Discuss: Should crime reports include race of subject(s) if known?

A story in the Virginia Pilot concerning a home invasion and shooting outside of Norfolk, Va. originally provided a suspect description that included  “black males” but the story was changed to exclude that part of the description. Should editors include black, white, Asian (etc.) as descriptions in news stories when racial identification is pertinent?

The current story is here, and includes the following paragraph.

Little is known about the two other suspects other than their basic descriptions: one is 5-foot-8 to 6 feet tall, weighing 180 pounds and was wearing a green jacket and blue jeans; the other is 6-foot-2 to 6-foot-3, weighing 200 pounds and was wearing a brown jacket.

The original story did describe the men as black men in addition to the description in the current article. I contacted Veronica Gonzalez and she confirmed. Via email she responded…

Yes. I’m not sure why that’s not online again, but yes, they were both described as black men.

The 2007 hard-copy of the AP Style Guide I have provides guidelines for race when racial identification is pertinent in a story. You would think that when describing suspects law enforcement are looking for, the race – if known – would be pertinent.

In this case, it appears an editor removed the racial identification from the story after it was submitted by the writer. Your comments?

9 replies
  1. Marilyn
    Marilyn says:

    When looking for suspects it’s part of a description.? When reporting the supsects were caught in the home invasion case……. physicall description not needed.

  2. Plainvillian
    Plainvillian says:

    If the story concerns Ramon Ahmed Svenson, might clarification be in order?? Could one not make the argument that in our heterogeneous society, race and perhaps ethnicity should always be noted??

  3. Dimsdale
    Dimsdale says:

    Absolutely, particularly in lieu of a mug shot.? Race is as much an identifier as a scar, tattoo or prominent birthmark.
    ?
    Of course, there is the issue of sociopaths like Charles Stewart in Boston, misleading police about the identity of alleged attackers of his wife.

  4. Benjamin Less
    Benjamin Less says:

    Race ID in crime reports expose misconceptions as well as preconceived notions to its reading/viewing public.? An example would be a region of the State with a high concentration of crime and most residents of that area conclude those crimes as being committed by a certain race majority.? Race ID can actually be a good balancing act for those who would second guess last names or regional demographics.? In the cases where an accused was being sought, this would aid for better identification as well.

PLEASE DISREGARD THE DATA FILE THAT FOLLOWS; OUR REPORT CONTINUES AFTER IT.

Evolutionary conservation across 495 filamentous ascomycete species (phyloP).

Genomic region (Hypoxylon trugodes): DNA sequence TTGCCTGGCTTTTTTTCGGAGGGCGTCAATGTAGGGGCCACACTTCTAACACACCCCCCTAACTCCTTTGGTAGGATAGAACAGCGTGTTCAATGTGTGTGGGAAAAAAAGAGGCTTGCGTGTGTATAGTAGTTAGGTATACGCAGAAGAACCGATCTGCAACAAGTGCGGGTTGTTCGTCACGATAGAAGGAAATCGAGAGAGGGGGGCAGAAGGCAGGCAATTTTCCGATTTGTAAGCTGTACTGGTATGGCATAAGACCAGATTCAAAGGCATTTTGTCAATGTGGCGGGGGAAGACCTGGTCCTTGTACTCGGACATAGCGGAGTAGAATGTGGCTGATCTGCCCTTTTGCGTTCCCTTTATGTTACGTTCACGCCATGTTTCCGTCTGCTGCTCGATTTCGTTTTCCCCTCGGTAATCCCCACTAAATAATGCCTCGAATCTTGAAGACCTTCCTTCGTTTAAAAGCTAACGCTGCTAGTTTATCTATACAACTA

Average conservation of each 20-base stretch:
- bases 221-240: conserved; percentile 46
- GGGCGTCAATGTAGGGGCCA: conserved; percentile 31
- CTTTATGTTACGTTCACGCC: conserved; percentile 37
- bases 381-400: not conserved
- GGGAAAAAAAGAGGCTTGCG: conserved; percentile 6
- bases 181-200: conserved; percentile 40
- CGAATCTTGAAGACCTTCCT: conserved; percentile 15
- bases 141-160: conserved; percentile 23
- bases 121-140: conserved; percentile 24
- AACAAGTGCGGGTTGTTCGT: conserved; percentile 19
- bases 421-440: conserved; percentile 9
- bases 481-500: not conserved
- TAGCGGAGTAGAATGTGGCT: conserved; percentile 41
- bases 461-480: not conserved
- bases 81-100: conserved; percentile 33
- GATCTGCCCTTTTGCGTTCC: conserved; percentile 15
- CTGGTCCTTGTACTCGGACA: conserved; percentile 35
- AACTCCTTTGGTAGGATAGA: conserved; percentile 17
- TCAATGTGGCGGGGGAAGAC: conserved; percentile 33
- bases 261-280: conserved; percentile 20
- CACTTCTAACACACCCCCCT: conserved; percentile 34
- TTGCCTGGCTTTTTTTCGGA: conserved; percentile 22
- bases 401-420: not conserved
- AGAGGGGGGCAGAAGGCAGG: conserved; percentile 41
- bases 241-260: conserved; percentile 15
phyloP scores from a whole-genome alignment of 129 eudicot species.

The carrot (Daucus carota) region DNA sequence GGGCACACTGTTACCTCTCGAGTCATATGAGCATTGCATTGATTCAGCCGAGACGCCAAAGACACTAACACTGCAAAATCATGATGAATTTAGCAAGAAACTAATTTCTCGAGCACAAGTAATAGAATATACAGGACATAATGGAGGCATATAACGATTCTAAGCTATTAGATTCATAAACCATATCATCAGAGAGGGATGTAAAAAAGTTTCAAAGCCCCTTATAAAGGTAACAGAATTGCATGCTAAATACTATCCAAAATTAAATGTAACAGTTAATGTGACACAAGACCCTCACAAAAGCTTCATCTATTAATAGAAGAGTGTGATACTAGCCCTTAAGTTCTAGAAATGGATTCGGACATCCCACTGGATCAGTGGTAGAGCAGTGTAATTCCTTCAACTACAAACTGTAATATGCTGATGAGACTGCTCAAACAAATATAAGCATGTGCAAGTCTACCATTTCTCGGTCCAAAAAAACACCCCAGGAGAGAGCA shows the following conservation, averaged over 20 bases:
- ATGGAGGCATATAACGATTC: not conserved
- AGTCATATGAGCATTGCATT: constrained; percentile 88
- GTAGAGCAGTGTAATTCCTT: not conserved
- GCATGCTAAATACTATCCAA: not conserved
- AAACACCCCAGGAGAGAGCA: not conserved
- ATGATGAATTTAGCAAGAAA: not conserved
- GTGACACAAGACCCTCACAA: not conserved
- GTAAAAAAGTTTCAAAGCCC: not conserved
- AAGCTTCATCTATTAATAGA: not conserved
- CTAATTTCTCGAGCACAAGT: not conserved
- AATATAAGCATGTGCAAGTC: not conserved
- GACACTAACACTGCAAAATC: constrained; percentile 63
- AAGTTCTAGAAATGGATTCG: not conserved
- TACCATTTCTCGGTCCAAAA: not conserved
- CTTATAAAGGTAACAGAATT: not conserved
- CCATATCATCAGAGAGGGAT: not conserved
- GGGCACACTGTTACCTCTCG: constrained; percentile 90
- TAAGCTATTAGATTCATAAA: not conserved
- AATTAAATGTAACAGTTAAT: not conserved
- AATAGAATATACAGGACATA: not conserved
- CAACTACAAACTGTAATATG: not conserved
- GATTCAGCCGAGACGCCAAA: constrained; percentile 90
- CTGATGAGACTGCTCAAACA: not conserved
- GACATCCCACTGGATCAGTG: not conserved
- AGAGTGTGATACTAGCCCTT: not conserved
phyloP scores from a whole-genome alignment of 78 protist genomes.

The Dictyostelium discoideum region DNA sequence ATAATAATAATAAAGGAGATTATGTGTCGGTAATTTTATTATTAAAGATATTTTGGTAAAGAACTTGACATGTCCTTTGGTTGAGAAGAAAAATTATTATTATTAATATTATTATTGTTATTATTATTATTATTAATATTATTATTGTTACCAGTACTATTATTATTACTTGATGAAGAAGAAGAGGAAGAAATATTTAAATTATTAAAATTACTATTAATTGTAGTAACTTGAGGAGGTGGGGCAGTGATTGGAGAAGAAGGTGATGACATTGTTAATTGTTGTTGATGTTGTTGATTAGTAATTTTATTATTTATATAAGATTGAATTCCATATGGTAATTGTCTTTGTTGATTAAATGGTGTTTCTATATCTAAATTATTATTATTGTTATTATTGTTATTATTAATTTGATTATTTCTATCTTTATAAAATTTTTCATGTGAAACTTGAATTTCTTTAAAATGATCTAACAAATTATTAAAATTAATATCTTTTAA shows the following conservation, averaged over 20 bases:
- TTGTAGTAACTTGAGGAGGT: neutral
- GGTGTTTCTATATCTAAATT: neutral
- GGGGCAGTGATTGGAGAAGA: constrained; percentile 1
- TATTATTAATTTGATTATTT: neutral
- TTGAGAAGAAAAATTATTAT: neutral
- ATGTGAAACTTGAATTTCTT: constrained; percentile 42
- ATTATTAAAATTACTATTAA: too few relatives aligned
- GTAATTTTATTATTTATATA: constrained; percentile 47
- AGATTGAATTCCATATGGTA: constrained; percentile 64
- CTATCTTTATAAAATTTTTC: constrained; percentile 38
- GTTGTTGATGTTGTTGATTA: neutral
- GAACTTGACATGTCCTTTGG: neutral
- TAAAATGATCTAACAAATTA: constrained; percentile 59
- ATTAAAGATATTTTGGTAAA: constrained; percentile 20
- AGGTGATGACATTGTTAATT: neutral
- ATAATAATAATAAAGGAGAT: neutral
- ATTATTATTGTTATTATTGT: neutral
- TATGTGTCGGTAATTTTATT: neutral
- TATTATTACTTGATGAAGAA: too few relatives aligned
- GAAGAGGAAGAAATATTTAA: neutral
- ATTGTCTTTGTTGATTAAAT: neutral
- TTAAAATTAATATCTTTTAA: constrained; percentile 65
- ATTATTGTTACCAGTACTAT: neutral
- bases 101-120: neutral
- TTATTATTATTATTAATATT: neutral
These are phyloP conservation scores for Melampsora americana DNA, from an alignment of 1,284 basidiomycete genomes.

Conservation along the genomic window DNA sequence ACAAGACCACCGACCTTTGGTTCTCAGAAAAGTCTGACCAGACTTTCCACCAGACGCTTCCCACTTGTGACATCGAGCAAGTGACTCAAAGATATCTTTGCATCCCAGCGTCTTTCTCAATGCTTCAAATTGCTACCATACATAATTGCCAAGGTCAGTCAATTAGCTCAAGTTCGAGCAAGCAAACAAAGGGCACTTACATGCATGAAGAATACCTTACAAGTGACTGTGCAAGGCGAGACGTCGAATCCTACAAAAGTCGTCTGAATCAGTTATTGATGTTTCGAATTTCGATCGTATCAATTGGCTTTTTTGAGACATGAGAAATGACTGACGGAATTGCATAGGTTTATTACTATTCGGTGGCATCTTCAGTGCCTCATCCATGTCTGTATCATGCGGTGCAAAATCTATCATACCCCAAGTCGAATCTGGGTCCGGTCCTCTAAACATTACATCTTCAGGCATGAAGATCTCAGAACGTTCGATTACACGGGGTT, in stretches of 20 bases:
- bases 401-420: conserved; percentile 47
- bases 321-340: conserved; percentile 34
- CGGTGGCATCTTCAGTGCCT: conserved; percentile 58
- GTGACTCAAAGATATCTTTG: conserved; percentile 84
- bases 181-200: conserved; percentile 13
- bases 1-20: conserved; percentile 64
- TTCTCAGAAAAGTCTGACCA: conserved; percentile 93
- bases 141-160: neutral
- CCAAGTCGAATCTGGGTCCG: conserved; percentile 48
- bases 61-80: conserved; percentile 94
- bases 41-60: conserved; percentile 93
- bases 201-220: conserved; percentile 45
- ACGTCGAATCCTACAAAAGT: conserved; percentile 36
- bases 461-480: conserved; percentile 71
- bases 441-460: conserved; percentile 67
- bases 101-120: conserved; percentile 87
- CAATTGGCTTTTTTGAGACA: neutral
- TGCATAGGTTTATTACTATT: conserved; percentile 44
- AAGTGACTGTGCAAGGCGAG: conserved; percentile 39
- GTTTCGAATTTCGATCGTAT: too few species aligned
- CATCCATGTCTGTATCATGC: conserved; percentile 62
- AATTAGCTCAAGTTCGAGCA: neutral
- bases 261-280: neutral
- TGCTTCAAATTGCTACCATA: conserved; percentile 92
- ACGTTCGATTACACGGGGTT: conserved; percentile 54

The truer outlook for newspapers with a Police Blog or daily “Police Report” was to expose and inform citizens of neighbors who were doing wrong.? In a word’s sense, back in the old days it was humiliating to have your name in the local papers and your family dragged into the public line light.? As children it was considered worse than the arrest itself.? This concept of personal responsibility of one’s own actions has dwindled over the years while seeing parents defend their offspring while blaming the system and not their children for illegal acts.? It’s really a moot point to even think that anyone could be humiliated having their family name published in the blotter now-a-days.? The…

  5. ricbee
    ricbee says:

    I’ve been working with Africans,Indians(both kinds),Asians of every stripe,except striped. Plus every shade of white there is. When trying to describe someone,we do say things like “black as ink”,”a little darker than me”,”blond-blue-eyed”,”kinda tannish” etc. The hue is an important identification aspect & maybe a comparison with a known personality,like”Obama”, or Reagan,Tonto or Hoppalong would be useful.

  6. winnie
    winnie says:

    I absolutely think that race should be noted in news reports during an on-going manhunt.? Mentioning the clothing they wore while committing the crime really is irrelevant because clothing can be changed, and so can hair color for that matter.? Kinda tough to change skin color.? I would think it is one of the most important identifiers of a criminal on the run.? To be “fair”, news reports should not just identify black suspects as black, but white as white, Hispanic as Hispanic, Indian as Indian, etc.?

    If we have to identify our race on the census and that’s not considered wrong, why can’t we identify someone’s race after they’ve committed a crime?? Shouldn’t public safety come first?

  7. Gary J
    Gary J says:

    Race if known is the same thing as an ear missing, a scar on face.a man wearing a dress,long or short hair—–and on and on. It is simply part of a description.

  8. PatRiot
    PatRiot says:

    There is always a small percentage of ANY group that ruins it for the rest of the group.
    Including race in?an article responsibly should spur that group on to fix the problem instead of covering up the facts and truth.? Kinda like cleaning the kitchen disposal out instead of spraying Fabrese to cover the smell.
    =
    Just like it is important to identify who is responsible for a shooting:
    the lawbreaker or a law abiding gun owner defending?him/herself.?

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